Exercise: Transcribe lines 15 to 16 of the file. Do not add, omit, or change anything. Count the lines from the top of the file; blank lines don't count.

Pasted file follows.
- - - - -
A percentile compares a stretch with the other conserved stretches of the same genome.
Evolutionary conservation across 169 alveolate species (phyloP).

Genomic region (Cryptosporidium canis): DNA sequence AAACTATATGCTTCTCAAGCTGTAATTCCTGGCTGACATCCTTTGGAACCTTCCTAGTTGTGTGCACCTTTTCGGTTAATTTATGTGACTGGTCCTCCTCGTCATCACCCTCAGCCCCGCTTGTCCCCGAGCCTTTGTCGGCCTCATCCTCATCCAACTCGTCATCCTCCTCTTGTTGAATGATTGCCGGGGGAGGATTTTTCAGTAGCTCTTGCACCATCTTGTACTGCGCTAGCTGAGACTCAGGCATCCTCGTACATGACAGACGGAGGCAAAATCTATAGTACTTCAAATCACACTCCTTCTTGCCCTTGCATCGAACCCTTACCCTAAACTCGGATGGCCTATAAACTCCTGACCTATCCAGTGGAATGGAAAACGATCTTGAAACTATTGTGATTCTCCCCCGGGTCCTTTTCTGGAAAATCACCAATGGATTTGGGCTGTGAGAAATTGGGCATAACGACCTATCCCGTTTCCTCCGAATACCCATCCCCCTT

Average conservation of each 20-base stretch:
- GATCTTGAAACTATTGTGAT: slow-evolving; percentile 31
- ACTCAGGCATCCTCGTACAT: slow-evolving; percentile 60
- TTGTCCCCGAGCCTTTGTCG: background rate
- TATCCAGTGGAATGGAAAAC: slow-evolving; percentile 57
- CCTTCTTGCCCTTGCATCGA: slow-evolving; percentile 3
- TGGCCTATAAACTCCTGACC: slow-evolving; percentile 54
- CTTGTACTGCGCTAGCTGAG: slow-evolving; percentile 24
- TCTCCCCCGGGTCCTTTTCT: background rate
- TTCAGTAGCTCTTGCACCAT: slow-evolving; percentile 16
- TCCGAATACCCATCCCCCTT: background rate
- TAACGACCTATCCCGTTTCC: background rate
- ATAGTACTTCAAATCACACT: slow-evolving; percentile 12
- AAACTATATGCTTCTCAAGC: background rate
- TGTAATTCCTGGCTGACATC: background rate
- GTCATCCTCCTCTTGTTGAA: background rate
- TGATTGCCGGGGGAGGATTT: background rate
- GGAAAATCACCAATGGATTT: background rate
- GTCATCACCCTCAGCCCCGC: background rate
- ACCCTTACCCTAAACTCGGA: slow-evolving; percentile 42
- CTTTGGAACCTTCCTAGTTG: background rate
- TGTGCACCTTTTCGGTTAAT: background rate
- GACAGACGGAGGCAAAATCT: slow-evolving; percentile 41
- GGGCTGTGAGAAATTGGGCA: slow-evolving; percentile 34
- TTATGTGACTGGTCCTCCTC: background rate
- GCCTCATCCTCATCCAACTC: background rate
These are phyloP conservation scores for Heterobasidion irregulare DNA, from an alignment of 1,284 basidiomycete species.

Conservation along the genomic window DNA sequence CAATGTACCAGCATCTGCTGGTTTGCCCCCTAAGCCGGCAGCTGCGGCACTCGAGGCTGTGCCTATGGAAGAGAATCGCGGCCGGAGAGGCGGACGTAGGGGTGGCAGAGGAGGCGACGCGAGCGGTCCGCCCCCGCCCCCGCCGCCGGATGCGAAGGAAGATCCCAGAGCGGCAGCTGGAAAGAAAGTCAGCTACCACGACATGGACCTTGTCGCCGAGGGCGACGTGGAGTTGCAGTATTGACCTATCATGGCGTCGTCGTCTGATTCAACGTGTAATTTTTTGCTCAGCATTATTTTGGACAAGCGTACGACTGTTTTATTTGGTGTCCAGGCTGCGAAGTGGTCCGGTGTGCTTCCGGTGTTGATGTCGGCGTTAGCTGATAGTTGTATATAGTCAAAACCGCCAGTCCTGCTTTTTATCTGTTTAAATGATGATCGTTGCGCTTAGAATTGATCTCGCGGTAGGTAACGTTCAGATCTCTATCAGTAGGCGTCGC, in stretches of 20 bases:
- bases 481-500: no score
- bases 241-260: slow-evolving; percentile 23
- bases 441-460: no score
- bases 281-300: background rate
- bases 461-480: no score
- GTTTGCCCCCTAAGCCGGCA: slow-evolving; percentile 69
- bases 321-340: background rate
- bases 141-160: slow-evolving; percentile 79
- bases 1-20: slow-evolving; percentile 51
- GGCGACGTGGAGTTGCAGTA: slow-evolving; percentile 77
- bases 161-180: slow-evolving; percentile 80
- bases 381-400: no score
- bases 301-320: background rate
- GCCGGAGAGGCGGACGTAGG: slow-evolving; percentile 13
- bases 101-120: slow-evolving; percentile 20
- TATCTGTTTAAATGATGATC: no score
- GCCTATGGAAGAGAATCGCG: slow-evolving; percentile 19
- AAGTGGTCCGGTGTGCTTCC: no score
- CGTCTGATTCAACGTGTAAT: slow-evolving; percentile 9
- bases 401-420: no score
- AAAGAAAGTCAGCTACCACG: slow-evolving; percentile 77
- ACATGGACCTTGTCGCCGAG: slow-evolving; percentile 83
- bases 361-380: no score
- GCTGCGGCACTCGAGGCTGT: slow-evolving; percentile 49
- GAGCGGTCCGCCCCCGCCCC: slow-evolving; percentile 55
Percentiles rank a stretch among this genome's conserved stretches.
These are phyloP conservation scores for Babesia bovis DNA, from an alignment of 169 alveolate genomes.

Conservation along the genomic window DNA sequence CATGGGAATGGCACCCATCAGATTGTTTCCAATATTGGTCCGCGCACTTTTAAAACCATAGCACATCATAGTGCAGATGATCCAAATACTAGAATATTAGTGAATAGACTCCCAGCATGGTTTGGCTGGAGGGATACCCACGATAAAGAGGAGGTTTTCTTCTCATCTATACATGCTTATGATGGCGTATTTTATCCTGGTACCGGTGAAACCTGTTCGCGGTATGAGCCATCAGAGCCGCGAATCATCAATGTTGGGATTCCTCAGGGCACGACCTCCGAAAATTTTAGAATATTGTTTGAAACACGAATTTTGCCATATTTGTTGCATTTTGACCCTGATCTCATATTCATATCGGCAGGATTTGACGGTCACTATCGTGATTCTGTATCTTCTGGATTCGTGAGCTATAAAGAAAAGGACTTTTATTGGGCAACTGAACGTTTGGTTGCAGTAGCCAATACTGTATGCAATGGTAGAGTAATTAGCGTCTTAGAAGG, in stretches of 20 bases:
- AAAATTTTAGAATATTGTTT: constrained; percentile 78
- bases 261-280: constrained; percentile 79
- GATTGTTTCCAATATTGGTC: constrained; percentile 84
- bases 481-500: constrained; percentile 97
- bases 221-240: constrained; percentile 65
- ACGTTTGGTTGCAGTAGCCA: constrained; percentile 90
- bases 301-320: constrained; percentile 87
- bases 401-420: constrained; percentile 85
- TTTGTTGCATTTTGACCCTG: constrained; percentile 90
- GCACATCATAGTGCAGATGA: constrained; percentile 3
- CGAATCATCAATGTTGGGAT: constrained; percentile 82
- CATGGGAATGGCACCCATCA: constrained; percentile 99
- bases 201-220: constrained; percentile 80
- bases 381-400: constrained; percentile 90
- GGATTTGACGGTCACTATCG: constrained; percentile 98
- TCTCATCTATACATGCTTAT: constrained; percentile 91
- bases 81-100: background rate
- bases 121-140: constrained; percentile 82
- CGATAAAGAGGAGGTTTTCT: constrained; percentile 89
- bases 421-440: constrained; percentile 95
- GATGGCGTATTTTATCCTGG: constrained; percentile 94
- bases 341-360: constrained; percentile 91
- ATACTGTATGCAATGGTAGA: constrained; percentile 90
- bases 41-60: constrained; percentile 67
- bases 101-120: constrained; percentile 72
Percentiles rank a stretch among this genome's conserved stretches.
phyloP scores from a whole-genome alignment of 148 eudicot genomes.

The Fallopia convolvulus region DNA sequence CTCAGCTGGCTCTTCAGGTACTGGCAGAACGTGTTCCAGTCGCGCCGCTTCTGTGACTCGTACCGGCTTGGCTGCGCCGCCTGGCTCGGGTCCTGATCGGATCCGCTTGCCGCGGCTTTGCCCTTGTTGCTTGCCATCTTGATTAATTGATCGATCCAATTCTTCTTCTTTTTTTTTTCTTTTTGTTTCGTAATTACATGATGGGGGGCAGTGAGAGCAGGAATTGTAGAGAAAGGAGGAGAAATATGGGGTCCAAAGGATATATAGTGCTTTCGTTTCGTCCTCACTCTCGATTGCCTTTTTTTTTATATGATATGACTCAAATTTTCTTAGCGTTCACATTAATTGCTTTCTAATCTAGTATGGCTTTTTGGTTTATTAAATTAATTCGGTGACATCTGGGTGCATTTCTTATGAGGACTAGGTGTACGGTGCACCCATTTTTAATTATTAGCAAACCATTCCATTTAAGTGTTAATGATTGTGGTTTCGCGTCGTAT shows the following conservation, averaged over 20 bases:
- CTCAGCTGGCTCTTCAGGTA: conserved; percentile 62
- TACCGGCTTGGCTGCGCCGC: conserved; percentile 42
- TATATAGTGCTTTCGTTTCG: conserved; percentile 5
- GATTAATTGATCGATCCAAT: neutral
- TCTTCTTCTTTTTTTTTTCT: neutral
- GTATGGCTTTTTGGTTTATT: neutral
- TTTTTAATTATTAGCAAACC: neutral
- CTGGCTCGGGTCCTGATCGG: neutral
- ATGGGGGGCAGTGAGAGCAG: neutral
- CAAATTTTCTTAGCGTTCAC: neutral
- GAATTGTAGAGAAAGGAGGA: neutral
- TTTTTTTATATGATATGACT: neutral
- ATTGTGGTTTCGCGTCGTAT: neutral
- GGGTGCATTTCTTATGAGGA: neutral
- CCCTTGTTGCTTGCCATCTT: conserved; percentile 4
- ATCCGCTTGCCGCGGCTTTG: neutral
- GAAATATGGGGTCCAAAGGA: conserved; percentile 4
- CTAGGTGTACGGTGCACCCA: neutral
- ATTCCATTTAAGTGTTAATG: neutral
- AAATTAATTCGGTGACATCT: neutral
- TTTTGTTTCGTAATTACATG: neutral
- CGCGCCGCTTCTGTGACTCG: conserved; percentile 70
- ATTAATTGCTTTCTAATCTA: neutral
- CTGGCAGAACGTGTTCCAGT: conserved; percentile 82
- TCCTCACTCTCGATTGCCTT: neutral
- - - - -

- TAACGACCTATCCCGTTTCC: background rate
- ATAGTACTTCAAATCACACT: slow-evolving; percentile 12